Under the Watchful Sky

Under the Watchful Sky

Publisher: Tumblar House
Publication Date:
Format: Paperback
Pages: 360
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Assistant Medical Director Derek Stevens is called in to verify what seems to be a simple case of suicide, but on closer examination he realizes that the death was a very cleverly disguised murder. This discovery leads him into a concealed world where he finds love and acceptance side-by-side with dark secrets and veiled dangers. Meanwhile, his friend and colleague Janice Boyd is being lured into a mysterious organization with a hidden and lethal agenda of its own. As the two learn more about the worlds in which they are becoming more deeply involved, their converging paths take them through terrible discoveries and into deadly peril.

Read the First Chapter Now



Derek plays a virtual reality game where one woman character is seductive. There is brief sensual detail to let the reader know of Derek's intentions.

A girl is dressed immodestly and tries to seduce Derek.

Janice has a romantic encounter where she considers the possibility of sleeping with a man but it does not come to fruition.

Violence & Gore: Moderate

There is an explosion and many people die, but none of this is graphic.

A man is bound to a chair and killed via injection.


A man says "bitch" in frustration.

Alcohol/Drugs/Smoking: Mild

There is some drinking at social events.


The phone chimed with an incoming message. 

Case OPEL 12182 ideal.  Action cleared.  Accelerate at your discretion.  Details follow.

Charon's teeth bared – at last.  He'd been pushing this for over a year, but those old women at the department had been too timid.  They must have finally gotten desperate enough.  "Porcher!" he hollered as he tapped up the e-mail that contained the case details.

"What?" came the reply from outside the office door.

"Get in here – good news," Charon called back, scanning the e-mail.

"What good news?" Ron Porcher stuck his head in, looking scornful and sounding as sullen as always.

"We finally got clearance." Charon shoved the phone at him.  "Seems they found the perfect case."

"Well," mused Porcher, as he examined the message. "Looks clean – but all the way over in Port Huron?"

"What do you mean?" Charon scoffed. "We can drive over, do the job, and get back within three hours."

"Okay, but…" Porcher trailed off.

"But what?" Charon goaded.  "Don't tell me you're wimping out on me.  You've got plenty of field experience."

"It's not that," Porcher protested. "It's just that – aren't we both getting a little high-profile for field jobs?  I mean, if something goes wrong…"

"We're going to ensure nothing goes wrong," Charon interrupted. "This is the trial balloon, the proof of concept. I've been prodding them on this for months.  If it goes smoothly – which it will – they'll give the go-ahead for the second phase, and we'll start seeing some real progress."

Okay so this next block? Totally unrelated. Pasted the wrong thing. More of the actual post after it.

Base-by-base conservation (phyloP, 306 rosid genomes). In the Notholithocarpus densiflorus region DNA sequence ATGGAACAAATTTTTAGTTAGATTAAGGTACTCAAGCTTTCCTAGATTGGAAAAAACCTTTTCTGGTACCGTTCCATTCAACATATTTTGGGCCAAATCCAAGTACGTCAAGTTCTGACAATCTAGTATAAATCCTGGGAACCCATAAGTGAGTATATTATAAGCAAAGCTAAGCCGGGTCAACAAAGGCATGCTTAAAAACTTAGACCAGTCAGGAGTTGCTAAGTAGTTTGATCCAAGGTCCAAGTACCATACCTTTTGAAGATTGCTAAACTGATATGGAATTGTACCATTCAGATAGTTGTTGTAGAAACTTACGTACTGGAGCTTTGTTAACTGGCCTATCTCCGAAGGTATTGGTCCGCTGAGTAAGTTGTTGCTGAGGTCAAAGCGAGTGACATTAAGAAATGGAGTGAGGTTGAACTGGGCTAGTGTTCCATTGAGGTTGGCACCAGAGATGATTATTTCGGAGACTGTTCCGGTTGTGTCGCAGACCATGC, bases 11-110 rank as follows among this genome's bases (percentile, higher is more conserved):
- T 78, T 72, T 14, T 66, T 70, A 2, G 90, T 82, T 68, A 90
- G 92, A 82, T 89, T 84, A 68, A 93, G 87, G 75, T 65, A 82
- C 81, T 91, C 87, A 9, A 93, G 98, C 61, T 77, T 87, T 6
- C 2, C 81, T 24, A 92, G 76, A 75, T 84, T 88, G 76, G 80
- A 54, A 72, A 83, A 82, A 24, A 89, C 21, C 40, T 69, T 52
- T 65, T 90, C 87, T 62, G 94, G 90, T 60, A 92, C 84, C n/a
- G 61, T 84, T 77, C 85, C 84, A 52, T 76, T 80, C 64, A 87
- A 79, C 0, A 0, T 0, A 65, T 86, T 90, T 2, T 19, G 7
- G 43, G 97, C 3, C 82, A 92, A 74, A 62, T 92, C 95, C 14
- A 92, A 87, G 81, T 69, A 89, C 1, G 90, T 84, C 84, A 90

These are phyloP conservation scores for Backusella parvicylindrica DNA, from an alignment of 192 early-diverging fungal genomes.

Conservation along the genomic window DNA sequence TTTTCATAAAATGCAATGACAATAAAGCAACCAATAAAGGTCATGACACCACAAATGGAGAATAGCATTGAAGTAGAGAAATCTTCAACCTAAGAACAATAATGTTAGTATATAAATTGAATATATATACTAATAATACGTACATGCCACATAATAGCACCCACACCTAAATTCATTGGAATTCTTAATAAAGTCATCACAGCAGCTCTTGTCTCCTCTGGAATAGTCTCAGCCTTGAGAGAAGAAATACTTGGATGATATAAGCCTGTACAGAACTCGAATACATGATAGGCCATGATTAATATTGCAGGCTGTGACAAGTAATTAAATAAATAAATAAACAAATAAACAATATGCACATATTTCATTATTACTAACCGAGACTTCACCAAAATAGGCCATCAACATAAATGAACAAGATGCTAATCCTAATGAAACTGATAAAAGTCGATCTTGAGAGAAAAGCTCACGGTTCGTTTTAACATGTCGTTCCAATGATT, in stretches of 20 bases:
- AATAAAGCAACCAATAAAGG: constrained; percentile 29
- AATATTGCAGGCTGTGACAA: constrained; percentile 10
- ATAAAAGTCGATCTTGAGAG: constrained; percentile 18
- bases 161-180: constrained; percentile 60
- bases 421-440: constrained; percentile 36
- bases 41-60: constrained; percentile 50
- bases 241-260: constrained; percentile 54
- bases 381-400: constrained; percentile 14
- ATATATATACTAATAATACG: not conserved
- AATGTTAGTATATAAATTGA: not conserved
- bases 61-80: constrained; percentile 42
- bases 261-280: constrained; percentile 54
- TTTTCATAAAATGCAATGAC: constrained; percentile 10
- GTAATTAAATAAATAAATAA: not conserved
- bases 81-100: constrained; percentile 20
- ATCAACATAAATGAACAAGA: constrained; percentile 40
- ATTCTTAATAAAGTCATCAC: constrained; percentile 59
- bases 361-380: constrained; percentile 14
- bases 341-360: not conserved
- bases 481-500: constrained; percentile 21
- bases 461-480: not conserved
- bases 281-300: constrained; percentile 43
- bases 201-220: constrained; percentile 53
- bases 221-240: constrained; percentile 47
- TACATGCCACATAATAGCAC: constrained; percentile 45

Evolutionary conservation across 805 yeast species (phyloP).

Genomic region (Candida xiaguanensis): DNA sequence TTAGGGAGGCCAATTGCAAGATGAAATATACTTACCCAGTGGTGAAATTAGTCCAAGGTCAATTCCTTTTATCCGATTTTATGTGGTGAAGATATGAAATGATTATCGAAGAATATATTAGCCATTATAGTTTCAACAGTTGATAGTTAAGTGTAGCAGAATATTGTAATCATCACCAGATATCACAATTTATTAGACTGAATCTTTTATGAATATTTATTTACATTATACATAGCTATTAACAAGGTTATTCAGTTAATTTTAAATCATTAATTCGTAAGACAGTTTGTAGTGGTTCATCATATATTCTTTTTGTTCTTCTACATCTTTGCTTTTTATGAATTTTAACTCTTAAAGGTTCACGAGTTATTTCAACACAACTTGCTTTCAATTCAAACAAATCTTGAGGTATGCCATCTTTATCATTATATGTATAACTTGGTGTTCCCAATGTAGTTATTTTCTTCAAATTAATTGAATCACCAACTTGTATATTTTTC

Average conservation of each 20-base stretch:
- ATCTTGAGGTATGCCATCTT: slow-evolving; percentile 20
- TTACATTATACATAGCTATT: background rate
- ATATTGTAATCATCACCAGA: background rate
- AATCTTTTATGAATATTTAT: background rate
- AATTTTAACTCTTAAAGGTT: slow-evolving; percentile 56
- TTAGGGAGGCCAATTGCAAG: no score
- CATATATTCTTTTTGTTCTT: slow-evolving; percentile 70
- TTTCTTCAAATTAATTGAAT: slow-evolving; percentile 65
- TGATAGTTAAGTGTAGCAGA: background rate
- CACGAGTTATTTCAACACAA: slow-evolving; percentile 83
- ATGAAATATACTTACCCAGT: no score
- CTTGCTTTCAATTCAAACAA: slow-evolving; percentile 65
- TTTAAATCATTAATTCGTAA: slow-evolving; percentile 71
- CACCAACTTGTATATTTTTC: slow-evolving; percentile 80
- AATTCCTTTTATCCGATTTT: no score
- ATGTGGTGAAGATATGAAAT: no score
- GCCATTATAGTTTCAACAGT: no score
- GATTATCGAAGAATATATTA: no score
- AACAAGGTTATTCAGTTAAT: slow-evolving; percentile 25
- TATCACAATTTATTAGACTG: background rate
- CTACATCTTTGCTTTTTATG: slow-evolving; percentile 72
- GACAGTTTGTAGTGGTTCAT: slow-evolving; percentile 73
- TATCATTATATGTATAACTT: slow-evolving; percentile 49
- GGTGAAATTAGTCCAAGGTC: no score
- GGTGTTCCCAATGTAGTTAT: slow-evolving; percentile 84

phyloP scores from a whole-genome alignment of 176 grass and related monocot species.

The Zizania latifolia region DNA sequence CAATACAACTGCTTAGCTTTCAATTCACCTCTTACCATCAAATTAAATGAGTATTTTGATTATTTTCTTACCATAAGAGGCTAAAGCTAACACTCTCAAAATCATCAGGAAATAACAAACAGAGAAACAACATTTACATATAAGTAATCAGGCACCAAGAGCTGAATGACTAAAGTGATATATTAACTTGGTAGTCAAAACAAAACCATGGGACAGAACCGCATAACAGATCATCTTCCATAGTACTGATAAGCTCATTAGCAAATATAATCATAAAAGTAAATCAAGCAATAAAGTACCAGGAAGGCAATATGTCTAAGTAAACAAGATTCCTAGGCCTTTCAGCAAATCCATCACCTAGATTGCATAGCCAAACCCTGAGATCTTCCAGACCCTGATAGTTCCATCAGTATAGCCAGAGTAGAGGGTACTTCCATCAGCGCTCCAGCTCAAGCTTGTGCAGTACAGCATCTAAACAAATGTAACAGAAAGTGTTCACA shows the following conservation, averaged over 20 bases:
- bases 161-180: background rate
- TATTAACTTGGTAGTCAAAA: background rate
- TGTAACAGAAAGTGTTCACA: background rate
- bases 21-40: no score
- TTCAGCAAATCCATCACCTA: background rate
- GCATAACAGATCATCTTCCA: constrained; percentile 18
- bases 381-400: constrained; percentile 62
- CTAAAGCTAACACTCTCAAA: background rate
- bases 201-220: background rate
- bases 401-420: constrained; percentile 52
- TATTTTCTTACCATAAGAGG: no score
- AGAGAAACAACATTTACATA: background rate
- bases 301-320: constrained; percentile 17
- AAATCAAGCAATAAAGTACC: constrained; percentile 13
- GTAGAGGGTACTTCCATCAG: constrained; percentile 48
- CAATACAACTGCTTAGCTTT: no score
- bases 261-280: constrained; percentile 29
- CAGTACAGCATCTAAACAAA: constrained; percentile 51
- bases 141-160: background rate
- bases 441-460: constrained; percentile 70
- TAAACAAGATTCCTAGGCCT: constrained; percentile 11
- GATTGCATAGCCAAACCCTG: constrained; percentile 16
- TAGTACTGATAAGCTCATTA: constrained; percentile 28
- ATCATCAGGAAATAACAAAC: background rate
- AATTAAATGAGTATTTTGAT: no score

"Well – okay," Porcher replied skeptically. "When do you want to do this?"

"Tomorrow," Charon said.

"Tomorrow!" Porcher exclaimed.

"Sure, tomorrow.  Why wait?  It's not like conditions are going to get more prime than they are," Charon pointed to the text on the screen. "All we have to do is drive over, execute the simple plan, and drive back."

"All right, let's do it," Porcher said without enthusiasm – as if he had any choice.

"We're on, then." Charon started to compose a reply regarding various arrangements that had to be made.


Luciana's phone rang, and she saw it was the agency.  Puzzled, she answered.

"Hi, Luciana?" came an unfamiliar voice.


"Just to let you know, Mr. Holmes won't be needing you today.  He called to let us know.  You're still set for Friday, though, unless you hear otherwise," the voice said.

"Oh – okay," Luciana replied.  "Thanks.  Do you – are there any other jobs for me?"

"Not sure," the voice said. "Let me look into it and get back to you."

Hmm, thought Luciana as she tucked the phone away.  That was odd.  She'd been helping them for over a year now – first both of them and now, of course, just Mr. Holmes.  During all that time, he'd never contacted her through the agency when there'd been a change in plan – he just called her directly.  Part of her wondered if she should call him to see if everything was all right.  But if he'd called the agency, he'd probably had his reasons, and wouldn't appreciate a call from her.  Maybe she'd find out on Friday.  In the meantime, it was a bother to lose the hours, but it freed up the afternoon.  Maybe she'd get that haircut she'd been trying to find time for.


Glancing up, John Holmes saw that noon was approaching.  With effort, he levered himself out of his chair and worked his way to the back door with the help of the quad cane.  Luciana was starting to hint that a walker might be more suitable, but he wanted to hold off on that as long as he could.

He undid the chain and threw back the bolt with a little pang of sadness.  He remembered when they'd never locked the doors, day or night.  Even when the neighborhood had started to decline, they'd still kept them unlocked during the day, more as a sign of defiant hope than anything.  But now, with him alone in the house in his condition, it wasn't prudent to leave the doors unlocked.  And "decline" was no longer the word for the state of the neighborhood – "decay" was more like it.  There were no more kids playing in the streets, just lost youngsters driving noisy cars with the bass thumping.